MITs stands for Most Important Tasks (or most important things as many authors suggest) and it is one of my most important tools for doing my work better (and faster). I introduced to the concept by Leo Babauta in his excellent post “Purpose Your Day: Most Important Task (MIT)” but the principle has been suggested by many other productive experts (as Jason Womack in his “Put attention on the MIT’s – the Most Important Things” post, James Clear in his post “The Only Productivity Tip You’ll Ever Need“, Josh Kaufman in his “What Are ‘Most Important Tasks (MITs)’?“, Sarah Rapp to her post “Lab Rat: Do Your “Most Important Task” First?” to mention only a few!)
The Most Important Tasks list is not your to-do list. Is usually, a short list of the 2-3 tasks YOU absolutely need to do in a given day! They are the most important things you have to perform in order for you:
- To forward yourself towards your goals
- To move forward your personal and professional life
- To achieve the most critical tasks in relation to your goals
The MITs list is not something you draft in order to forget it! The tasks it contains should (or ought) to be connected to your most fundamental life goals and its achievement should provide:
- a sense of accomplishment
- internal or external value to yourself
- the direction towards your basic objectives
- the motivation for accomplishing even more goals
- fuel and motivation in order to continue to do what you have done
- encouragement in order to achieve even bigger goals!
How I use My MITs
I live a lot in text files (I like my tasks in a simple form and easily transferable across many platforms!). I use them in order to track down thinks, to remember, to note, to jot down anything (from mementos, notes, to-dos, snippets, things I do not like to forget, things I do not like to remember, etc.). Most of the times, many of these files have a temporary nature; I write them, I put them in a temp place (like my desktop) and I erase them after I finish what I want to do or after I have moved the notes to more permanent note structures (as Google Notes, Evernote, etc.)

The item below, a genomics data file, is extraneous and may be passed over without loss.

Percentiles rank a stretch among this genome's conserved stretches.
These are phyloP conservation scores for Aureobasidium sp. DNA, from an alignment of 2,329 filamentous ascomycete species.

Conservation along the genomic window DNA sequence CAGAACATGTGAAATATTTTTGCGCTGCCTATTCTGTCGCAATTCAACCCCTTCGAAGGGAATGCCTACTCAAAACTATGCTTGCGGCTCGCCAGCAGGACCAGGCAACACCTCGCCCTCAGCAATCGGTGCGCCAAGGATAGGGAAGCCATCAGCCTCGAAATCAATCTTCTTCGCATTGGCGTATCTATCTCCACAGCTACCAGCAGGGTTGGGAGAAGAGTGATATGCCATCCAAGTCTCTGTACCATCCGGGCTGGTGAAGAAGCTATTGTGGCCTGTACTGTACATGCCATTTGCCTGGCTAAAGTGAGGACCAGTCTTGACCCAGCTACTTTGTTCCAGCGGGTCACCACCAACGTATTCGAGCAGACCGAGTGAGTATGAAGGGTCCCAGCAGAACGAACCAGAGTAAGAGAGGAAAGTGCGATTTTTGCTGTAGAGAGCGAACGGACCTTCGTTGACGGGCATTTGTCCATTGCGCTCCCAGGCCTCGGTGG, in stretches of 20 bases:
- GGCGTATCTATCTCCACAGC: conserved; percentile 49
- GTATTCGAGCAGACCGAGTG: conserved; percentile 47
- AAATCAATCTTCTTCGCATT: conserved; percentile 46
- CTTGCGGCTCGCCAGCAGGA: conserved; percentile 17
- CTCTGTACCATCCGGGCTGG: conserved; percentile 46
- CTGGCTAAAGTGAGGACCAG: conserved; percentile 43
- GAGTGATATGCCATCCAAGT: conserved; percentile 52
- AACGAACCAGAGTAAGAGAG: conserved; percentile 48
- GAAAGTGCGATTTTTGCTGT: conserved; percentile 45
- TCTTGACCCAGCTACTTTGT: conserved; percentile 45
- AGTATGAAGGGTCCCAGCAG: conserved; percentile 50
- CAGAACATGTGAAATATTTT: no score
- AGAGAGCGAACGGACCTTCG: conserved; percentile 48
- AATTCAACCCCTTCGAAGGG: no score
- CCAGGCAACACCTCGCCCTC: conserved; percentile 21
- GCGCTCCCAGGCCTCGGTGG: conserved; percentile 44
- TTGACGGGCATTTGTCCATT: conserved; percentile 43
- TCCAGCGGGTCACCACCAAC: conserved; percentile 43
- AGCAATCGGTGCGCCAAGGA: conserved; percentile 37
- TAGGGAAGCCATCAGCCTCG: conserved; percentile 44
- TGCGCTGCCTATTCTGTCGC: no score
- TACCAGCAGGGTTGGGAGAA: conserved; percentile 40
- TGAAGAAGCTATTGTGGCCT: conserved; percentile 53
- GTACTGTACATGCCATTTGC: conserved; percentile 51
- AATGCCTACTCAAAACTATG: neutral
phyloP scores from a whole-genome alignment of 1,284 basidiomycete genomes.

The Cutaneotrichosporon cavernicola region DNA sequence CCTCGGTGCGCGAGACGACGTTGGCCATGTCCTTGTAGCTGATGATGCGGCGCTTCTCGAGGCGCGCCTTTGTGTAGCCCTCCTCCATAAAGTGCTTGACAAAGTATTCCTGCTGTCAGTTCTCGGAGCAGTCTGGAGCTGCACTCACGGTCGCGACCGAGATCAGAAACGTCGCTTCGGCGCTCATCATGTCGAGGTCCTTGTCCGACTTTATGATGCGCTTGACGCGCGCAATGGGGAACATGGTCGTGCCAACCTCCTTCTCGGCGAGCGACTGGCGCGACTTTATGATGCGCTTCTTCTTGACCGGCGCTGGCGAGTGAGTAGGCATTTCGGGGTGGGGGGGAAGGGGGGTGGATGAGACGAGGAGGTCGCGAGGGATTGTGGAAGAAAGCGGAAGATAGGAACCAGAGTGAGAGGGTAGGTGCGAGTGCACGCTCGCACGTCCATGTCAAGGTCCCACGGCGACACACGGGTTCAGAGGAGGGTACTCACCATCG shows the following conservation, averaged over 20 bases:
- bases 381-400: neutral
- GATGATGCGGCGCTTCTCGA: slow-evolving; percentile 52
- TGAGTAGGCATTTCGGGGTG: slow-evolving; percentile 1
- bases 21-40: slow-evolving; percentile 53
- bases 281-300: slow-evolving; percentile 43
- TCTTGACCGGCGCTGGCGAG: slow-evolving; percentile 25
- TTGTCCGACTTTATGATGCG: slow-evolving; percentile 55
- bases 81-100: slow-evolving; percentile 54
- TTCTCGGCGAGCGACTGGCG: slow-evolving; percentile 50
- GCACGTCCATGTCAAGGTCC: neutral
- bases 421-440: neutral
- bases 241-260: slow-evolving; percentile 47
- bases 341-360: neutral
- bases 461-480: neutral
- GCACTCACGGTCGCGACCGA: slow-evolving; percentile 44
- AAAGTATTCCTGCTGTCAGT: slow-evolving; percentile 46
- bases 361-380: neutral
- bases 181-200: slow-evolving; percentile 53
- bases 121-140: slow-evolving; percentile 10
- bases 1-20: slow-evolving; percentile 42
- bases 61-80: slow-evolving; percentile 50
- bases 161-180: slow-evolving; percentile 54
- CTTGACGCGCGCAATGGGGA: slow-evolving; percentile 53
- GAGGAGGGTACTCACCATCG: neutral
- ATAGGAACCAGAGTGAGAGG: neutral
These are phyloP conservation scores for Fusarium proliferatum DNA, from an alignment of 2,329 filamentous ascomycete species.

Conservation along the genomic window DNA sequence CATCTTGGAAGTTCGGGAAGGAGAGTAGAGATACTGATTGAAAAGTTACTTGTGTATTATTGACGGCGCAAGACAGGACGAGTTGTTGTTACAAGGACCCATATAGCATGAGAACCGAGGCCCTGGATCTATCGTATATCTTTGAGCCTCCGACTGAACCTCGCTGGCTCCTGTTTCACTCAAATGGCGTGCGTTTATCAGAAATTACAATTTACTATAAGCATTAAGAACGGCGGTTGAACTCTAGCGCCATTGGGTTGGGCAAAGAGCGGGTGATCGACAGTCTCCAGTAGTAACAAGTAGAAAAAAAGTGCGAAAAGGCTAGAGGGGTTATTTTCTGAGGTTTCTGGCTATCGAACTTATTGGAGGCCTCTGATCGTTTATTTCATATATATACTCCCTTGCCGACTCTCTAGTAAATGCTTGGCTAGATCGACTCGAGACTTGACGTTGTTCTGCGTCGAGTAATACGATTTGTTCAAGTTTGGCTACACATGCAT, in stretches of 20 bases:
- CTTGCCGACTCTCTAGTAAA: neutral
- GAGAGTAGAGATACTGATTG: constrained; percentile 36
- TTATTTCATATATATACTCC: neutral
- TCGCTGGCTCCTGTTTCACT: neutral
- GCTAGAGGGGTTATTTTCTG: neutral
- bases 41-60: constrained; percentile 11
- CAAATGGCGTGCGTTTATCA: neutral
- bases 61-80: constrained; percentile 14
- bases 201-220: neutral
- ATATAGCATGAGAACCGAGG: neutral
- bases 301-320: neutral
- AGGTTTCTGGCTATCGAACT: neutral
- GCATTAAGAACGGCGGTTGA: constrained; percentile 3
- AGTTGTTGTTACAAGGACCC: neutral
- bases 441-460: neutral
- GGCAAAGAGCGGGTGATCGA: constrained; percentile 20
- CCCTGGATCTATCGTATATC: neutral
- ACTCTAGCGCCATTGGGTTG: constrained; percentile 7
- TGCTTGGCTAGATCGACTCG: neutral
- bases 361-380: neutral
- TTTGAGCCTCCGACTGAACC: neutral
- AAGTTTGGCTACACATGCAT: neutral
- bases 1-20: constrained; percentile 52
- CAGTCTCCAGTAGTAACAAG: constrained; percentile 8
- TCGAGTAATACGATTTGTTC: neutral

The same thing I do with My MITs. I use a permanent text file (usually written and edited in the notepad in Windows or in the TextEdit in Mac) to store these tasks in my Dropbox or Google Drive. My MITs file has the name @MITs, but you can use any name you like!
This file has a special structure in order to accommodate my requirements (of course you can change it to reflect your needs!). My MITs has the following structure:
Most Import Tasks ----------------------- 2DO ----------------------- DONE -----------------------
As you can see it is in a simple form. In the 2DO section, I enter my 2-3 task list in an order of criticality, i.e, the most important (and usually the most time-consuming tasks) first, then after that in order of importance task, second, etc.
I try to limit this list to only 2-3 tasks that have a meaning for me and are going to really boost my efforts (i.e. related directly to my personal growth or business objectives, or have an 80-20 effect in my personal or professional life etc.)
I enter the tasks in the 2DO section of my MITs file, in the following form:
- [-] Call George for new designs of the site
- [-] Add more value to my site
- [-] Write proposal for XYZ client
When I finished a task I change the [-] to an [+] and transfer it to the DONE section of my MITs file:
- [+] Add more value to my site
- [+] Write proposal for XYZ client
After that, a typical form of my file is:
Most Import Tasks ----------------------- 2DO ----------------------- [-] Call George for new designs of the site DONE ----------------------- [+] Add more value to my site [+] Write proposal for XZY client
If I complete all my MITs in a day, is a good day. But usually, this is not the case. Some of these tasks can take more than one day to be completed! If that is the case, I remove all the completed tasks from the DONE section of my MITs file and archive them to another place (either to an archive text file in my Dropbox or Google Drive, stored my completed tasks by date for monitoring purposes, or in my more permanent notes systems I am using!)
I try to block time in my calendar, in order to proceed every day, in total, my MITs list. For this reason, after many trials and errors, I learn, how to:
- select critical tasks for my MITs list that can complete in the time period I have allocated
- prioritize better my objectives
- not include in my MITs list task belong to projects which include many tasks
- the focus on completing what has to be done
- left time after the completion of my MITs list for the accomplishment of more tasks from my normal to-do lists
In the cases I have complete all my MITs list and have more available time for work, I continue to my normal task lists.
I hope this approach may help you to become more productive and stress-free!
Question: If you are going to try it, please share with us your experience with MITs!